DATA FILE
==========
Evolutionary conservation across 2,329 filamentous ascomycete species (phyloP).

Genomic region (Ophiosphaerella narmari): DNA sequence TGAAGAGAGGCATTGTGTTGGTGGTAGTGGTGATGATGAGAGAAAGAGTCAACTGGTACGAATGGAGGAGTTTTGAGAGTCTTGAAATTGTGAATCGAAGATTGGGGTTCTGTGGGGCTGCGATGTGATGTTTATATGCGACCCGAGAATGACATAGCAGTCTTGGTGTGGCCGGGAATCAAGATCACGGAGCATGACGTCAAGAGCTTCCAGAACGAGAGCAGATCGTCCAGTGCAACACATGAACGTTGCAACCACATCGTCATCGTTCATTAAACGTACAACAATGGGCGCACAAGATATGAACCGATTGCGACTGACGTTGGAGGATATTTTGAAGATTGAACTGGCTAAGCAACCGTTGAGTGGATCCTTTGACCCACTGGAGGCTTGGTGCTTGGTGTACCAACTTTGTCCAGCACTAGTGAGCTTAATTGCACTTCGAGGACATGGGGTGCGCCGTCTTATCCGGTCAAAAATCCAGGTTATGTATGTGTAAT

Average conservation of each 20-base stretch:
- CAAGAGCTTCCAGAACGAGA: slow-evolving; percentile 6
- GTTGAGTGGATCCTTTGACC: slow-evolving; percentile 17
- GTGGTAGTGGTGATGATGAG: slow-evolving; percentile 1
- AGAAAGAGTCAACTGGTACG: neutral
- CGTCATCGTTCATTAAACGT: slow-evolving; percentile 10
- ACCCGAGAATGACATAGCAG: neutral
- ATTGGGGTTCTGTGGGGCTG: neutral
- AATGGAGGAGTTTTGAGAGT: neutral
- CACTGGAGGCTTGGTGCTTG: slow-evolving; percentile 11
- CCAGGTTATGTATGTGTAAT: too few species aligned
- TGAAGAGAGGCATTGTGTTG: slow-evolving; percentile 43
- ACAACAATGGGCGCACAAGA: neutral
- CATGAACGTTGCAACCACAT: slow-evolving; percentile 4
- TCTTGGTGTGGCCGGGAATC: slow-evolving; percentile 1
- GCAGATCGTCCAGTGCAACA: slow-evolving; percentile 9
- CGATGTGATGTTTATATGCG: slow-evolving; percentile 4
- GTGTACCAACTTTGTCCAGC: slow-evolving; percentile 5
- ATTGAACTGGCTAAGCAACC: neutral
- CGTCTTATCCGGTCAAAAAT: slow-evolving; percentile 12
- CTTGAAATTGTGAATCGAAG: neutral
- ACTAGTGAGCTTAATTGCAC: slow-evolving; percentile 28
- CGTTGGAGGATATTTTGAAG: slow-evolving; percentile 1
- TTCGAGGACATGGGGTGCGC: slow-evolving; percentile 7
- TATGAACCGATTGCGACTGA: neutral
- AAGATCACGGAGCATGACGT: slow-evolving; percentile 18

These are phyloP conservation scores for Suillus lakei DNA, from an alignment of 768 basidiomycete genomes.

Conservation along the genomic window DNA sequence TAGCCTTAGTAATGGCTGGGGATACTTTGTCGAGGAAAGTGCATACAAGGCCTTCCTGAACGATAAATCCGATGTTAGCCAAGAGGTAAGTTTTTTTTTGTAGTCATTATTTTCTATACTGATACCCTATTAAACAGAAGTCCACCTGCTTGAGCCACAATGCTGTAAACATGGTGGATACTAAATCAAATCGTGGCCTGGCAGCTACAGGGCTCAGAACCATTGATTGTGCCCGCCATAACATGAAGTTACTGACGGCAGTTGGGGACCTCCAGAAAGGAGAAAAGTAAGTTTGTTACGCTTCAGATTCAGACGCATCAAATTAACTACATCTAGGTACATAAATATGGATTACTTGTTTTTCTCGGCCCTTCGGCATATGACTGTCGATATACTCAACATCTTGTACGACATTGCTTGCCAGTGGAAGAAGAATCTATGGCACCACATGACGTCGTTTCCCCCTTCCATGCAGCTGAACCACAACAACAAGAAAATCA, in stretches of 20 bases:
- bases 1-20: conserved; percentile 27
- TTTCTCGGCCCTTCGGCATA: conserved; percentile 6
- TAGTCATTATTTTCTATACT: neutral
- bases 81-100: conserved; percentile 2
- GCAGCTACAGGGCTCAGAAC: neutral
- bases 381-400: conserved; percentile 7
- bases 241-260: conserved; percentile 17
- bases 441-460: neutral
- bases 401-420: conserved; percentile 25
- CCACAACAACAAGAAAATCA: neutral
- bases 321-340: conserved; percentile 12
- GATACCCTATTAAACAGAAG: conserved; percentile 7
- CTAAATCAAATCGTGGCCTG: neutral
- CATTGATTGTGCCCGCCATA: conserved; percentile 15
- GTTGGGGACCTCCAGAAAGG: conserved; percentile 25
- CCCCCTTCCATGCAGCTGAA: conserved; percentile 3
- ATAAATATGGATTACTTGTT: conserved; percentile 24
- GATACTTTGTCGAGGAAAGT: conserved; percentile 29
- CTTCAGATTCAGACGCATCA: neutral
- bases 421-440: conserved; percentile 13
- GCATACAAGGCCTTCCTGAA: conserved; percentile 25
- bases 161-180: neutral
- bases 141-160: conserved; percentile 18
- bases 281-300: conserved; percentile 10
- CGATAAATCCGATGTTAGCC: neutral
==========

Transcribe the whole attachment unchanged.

Evolutionary conservation across 2,329 filamentous ascomycete species (phyloP).

Genomic region (Ophiosphaerella narmari): DNA sequence TGAAGAGAGGCATTGTGTTGGTGGTAGTGGTGATGATGAGAGAAAGAGTCAACTGGTACGAATGGAGGAGTTTTGAGAGTCTTGAAATTGTGAATCGAAGATTGGGGTTCTGTGGGGCTGCGATGTGATGTTTATATGCGACCCGAGAATGACATAGCAGTCTTGGTGTGGCCGGGAATCAAGATCACGGAGCATGACGTCAAGAGCTTCCAGAACGAGAGCAGATCGTCCAGTGCAACACATGAACGTTGCAACCACATCGTCATCGTTCATTAAACGTACAACAATGGGCGCACAAGATATGAACCGATTGCGACTGACGTTGGAGGATATTTTGAAGATTGAACTGGCTAAGCAACCGTTGAGTGGATCCTTTGACCCACTGGAGGCTTGGTGCTTGGTGTACCAACTTTGTCCAGCACTAGTGAGCTTAATTGCACTTCGAGGACATGGGGTGCGCCGTCTTATCCGGTCAAAAATCCAGGTTATGTATGTGTAAT

Average conservation of each 20-base stretch:
- CAAGAGCTTCCAGAACGAGA: slow-evolving; percentile 6
- GTTGAGTGGATCCTTTGACC: slow-evolving; percentile 17
- GTGGTAGTGGTGATGATGAG: slow-evolving; percentile 1
- AGAAAGAGTCAACTGGTACG: neutral
- CGTCATCGTTCATTAAACGT: slow-evolving; percentile 10
- ACCCGAGAATGACATAGCAG: neutral
- ATTGGGGTTCTGTGGGGCTG: neutral
- AATGGAGGAGTTTTGAGAGT: neutral
- CACTGGAGGCTTGGTGCTTG: slow-evolving; percentile 11
- CCAGGTTATGTATGTGTAAT: too few species aligned
- TGAAGAGAGGCATTGTGTTG: slow-evolving; percentile 43
- ACAACAATGGGCGCACAAGA: neutral
- CATGAACGTTGCAACCACAT: slow-evolving; percentile 4
- TCTTGGTGTGGCCGGGAATC: slow-evolving; percentile 1
- GCAGATCGTCCAGTGCAACA: slow-evolving; percentile 9
- CGATGTGATGTTTATATGCG: slow-evolving; percentile 4
- GTGTACCAACTTTGTCCAGC: slow-evolving; percentile 5
- ATTGAACTGGCTAAGCAACC: neutral
- CGTCTTATCCGGTCAAAAAT: slow-evolving; percentile 12
- CTTGAAATTGTGAATCGAAG: neutral
- ACTAGTGAGCTTAATTGCAC: slow-evolving; percentile 28
- CGTTGGAGGATATTTTGAAG: slow-evolving; percentile 1
- TTCGAGGACATGGGGTGCGC: slow-evolving; percentile 7
- TATGAACCGATTGCGACTGA: neutral
- AAGATCACGGAGCATGACGT: slow-evolving; percentile 18

These are phyloP conservation scores for Suillus lakei DNA, from an alignment of 768 basidiomycete genomes.

Conservation along the genomic window DNA sequence TAGCCTTAGTAATGGCTGGGGATACTTTGTCGAGGAAAGTGCATACAAGGCCTTCCTGAACGATAAATCCGATGTTAGCCAAGAGGTAAGTTTTTTTTTGTAGTCATTATTTTCTATACTGATACCCTATTAAACAGAAGTCCACCTGCTTGAGCCACAATGCTGTAAACATGGTGGATACTAAATCAAATCGTGGCCTGGCAGCTACAGGGCTCAGAACCATTGATTGTGCCCGCCATAACATGAAGTTACTGACGGCAGTTGGGGACCTCCAGAAAGGAGAAAAGTAAGTTTGTTACGCTTCAGATTCAGACGCATCAAATTAACTACATCTAGGTACATAAATATGGATTACTTGTTTTTCTCGGCCCTTCGGCATATGACTGTCGATATACTCAACATCTTGTACGACATTGCTTGCCAGTGGAAGAAGAATCTATGGCACCACATGACGTCGTTTCCCCCTTCCATGCAGCTGAACCACAACAACAAGAAAATCA, in stretches of 20 bases:
- bases 1-20: conserved; percentile 27
- TTTCTCGGCCCTTCGGCATA: conserved; percentile 6
- TAGTCATTATTTTCTATACT: neutral
- bases 81-100: conserved; percentile 2
- GCAGCTACAGGGCTCAGAAC: neutral
- bases 381-400: conserved; percentile 7
- bases 241-260: conserved; percentile 17
- bases 441-460: neutral
- bases 401-420: conserved; percentile 25
- CCACAACAACAAGAAAATCA: neutral
- bases 321-340: conserved; percentile 12
- GATACCCTATTAAACAGAAG: conserved; percentile 7
- CTAAATCAAATCGTGGCCTG: neutral
- CATTGATTGTGCCCGCCATA: conserved; percentile 15
- GTTGGGGACCTCCAGAAAGG: conserved; percentile 25
- CCCCCTTCCATGCAGCTGAA: conserved; percentile 3
- ATAAATATGGATTACTTGTT: conserved; percentile 24
- GATACTTTGTCGAGGAAAGT: conserved; percentile 29
- CTTCAGATTCAGACGCATCA: neutral
- bases 421-440: conserved; percentile 13
- GCATACAAGGCCTTCCTGAA: conserved; percentile 25
- bases 161-180: neutral
- bases 141-160: conserved; percentile 18
- bases 281-300: conserved; percentile 10
- CGATAAATCCGATGTTAGCC: neutral